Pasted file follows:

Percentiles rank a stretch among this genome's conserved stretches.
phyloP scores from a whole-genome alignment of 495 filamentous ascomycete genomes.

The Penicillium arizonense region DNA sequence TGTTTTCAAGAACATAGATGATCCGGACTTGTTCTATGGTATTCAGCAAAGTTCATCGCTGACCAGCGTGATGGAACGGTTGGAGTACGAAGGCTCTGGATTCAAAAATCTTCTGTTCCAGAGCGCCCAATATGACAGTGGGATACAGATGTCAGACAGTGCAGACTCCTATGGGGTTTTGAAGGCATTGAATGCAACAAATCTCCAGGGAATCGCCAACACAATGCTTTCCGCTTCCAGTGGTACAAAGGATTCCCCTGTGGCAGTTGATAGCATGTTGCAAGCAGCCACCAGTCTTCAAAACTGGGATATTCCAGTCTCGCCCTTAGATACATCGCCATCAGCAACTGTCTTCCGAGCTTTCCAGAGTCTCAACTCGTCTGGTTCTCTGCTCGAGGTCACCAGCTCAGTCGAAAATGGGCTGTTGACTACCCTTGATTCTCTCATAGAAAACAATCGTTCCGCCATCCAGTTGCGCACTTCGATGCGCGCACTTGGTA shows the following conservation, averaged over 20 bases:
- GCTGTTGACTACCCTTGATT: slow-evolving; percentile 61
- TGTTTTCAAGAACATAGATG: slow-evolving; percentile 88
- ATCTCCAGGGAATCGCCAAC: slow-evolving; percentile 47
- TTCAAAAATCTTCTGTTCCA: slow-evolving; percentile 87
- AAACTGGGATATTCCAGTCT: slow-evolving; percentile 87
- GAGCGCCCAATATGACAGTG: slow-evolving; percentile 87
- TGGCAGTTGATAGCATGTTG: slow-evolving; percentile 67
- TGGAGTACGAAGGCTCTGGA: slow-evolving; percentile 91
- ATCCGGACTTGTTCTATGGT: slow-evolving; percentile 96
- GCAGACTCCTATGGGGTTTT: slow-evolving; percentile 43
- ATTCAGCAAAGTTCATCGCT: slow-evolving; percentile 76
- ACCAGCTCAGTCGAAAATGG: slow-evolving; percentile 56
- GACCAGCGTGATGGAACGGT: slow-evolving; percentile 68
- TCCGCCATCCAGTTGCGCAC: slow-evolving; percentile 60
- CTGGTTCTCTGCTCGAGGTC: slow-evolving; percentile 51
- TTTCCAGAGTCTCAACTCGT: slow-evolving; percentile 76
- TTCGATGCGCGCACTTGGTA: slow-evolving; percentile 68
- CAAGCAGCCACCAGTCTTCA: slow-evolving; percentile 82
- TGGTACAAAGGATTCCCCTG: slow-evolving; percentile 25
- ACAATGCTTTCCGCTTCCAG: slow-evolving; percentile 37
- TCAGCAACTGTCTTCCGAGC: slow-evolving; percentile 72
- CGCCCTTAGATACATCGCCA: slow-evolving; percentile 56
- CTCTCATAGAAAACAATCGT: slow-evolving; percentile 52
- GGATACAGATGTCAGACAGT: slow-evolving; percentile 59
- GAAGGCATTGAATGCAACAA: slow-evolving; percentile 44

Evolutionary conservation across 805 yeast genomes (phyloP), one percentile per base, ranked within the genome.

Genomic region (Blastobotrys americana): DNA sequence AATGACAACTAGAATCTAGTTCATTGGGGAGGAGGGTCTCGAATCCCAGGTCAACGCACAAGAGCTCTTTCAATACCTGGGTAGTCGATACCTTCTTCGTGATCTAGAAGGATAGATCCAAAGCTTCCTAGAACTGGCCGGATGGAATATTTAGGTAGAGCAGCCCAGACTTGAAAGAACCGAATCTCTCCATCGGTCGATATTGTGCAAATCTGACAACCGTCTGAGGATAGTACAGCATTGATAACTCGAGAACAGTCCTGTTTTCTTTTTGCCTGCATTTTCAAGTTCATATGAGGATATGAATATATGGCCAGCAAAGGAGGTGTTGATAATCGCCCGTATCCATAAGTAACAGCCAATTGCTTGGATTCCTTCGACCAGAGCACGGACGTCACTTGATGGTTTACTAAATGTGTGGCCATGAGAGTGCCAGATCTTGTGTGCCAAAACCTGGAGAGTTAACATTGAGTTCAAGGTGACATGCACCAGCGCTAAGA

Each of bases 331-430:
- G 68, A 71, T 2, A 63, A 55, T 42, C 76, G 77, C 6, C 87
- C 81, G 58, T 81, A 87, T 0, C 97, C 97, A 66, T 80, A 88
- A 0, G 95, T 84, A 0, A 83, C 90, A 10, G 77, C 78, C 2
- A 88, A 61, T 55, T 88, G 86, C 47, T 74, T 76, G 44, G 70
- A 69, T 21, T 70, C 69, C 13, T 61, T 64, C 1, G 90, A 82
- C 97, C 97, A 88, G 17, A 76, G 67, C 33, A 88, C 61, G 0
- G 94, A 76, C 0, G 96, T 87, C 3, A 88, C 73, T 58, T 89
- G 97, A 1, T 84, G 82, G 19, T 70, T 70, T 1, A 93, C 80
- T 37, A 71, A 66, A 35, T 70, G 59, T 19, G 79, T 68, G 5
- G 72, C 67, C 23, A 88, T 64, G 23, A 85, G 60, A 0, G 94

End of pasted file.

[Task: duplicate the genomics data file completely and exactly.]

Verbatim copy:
Percentiles rank a stretch among this genome's conserved stretches.
phyloP scores from a whole-genome alignment of 495 filamentous ascomycete genomes.

The Penicillium arizonense region DNA sequence TGTTTTCAAGAACATAGATGATCCGGACTTGTTCTATGGTATTCAGCAAAGTTCATCGCTGACCAGCGTGATGGAACGGTTGGAGTACGAAGGCTCTGGATTCAAAAATCTTCTGTTCCAGAGCGCCCAATATGACAGTGGGATACAGATGTCAGACAGTGCAGACTCCTATGGGGTTTTGAAGGCATTGAATGCAACAAATCTCCAGGGAATCGCCAACACAATGCTTTCCGCTTCCAGTGGTACAAAGGATTCCCCTGTGGCAGTTGATAGCATGTTGCAAGCAGCCACCAGTCTTCAAAACTGGGATATTCCAGTCTCGCCCTTAGATACATCGCCATCAGCAACTGTCTTCCGAGCTTTCCAGAGTCTCAACTCGTCTGGTTCTCTGCTCGAGGTCACCAGCTCAGTCGAAAATGGGCTGTTGACTACCCTTGATTCTCTCATAGAAAACAATCGTTCCGCCATCCAGTTGCGCACTTCGATGCGCGCACTTGGTA shows the following conservation, averaged over 20 bases:
- GCTGTTGACTACCCTTGATT: slow-evolving; percentile 61
- TGTTTTCAAGAACATAGATG: slow-evolving; percentile 88
- ATCTCCAGGGAATCGCCAAC: slow-evolving; percentile 47
- TTCAAAAATCTTCTGTTCCA: slow-evolving; percentile 87
- AAACTGGGATATTCCAGTCT: slow-evolving; percentile 87
- GAGCGCCCAATATGACAGTG: slow-evolving; percentile 87
- TGGCAGTTGATAGCATGTTG: slow-evolving; percentile 67
- TGGAGTACGAAGGCTCTGGA: slow-evolving; percentile 91
- ATCCGGACTTGTTCTATGGT: slow-evolving; percentile 96
- GCAGACTCCTATGGGGTTTT: slow-evolving; percentile 43
- ATTCAGCAAAGTTCATCGCT: slow-evolving; percentile 76
- ACCAGCTCAGTCGAAAATGG: slow-evolving; percentile 56
- GACCAGCGTGATGGAACGGT: slow-evolving; percentile 68
- TCCGCCATCCAGTTGCGCAC: slow-evolving; percentile 60
- CTGGTTCTCTGCTCGAGGTC: slow-evolving; percentile 51
- TTTCCAGAGTCTCAACTCGT: slow-evolving; percentile 76
- TTCGATGCGCGCACTTGGTA: slow-evolving; percentile 68
- CAAGCAGCCACCAGTCTTCA: slow-evolving; percentile 82
- TGGTACAAAGGATTCCCCTG: slow-evolving; percentile 25
- ACAATGCTTTCCGCTTCCAG: slow-evolving; percentile 37
- TCAGCAACTGTCTTCCGAGC: slow-evolving; percentile 72
- CGCCCTTAGATACATCGCCA: slow-evolving; percentile 56
- CTCTCATAGAAAACAATCGT: slow-evolving; percentile 52
- GGATACAGATGTCAGACAGT: slow-evolving; percentile 59
- GAAGGCATTGAATGCAACAA: slow-evolving; percentile 44

Evolutionary conservation across 805 yeast genomes (phyloP), one percentile per base, ranked within the genome.

Genomic region (Blastobotrys americana): DNA sequence AATGACAACTAGAATCTAGTTCATTGGGGAGGAGGGTCTCGAATCCCAGGTCAACGCACAAGAGCTCTTTCAATACCTGGGTAGTCGATACCTTCTTCGTGATCTAGAAGGATAGATCCAAAGCTTCCTAGAACTGGCCGGATGGAATATTTAGGTAGAGCAGCCCAGACTTGAAAGAACCGAATCTCTCCATCGGTCGATATTGTGCAAATCTGACAACCGTCTGAGGATAGTACAGCATTGATAACTCGAGAACAGTCCTGTTTTCTTTTTGCCTGCATTTTCAAGTTCATATGAGGATATGAATATATGGCCAGCAAAGGAGGTGTTGATAATCGCCCGTATCCATAAGTAACAGCCAATTGCTTGGATTCCTTCGACCAGAGCACGGACGTCACTTGATGGTTTACTAAATGTGTGGCCATGAGAGTGCCAGATCTTGTGTGCCAAAACCTGGAGAGTTAACATTGAGTTCAAGGTGACATGCACCAGCGCTAAGA

Each of bases 331-430:
- G 68, A 71, T 2, A 63, A 55, T 42, C 76, G 77, C 6, C 87
- C 81, G 58, T 81, A 87, T 0, C 97, C 97, A 66, T 80, A 88
- A 0, G 95, T 84, A 0, A 83, C 90, A 10, G 77, C 78, C 2
- A 88, A 61, T 55, T 88, G 86, C 47, T 74, T 76, G 44, G 70
- A 69, T 21, T 70, C 69, C 13, T 61, T 64, C 1, G 90, A 82
- C 97, C 97, A 88, G 17, A 76, G 67, C 33, A 88, C 61, G 0
- G 94, A 76, C 0, G 96, T 87, C 3, A 88, C 73, T 58, T 89
- G 97, A 1, T 84, G 82, G 19, T 70, T 70, T 1, A 93, C 80
- T 37, A 71, A 66, A 35, T 70, G 59, T 19, G 79, T 68, G 5
- G 72, C 67, C 23, A 88, T 64, G 23, A 85, G 60, A 0, G 94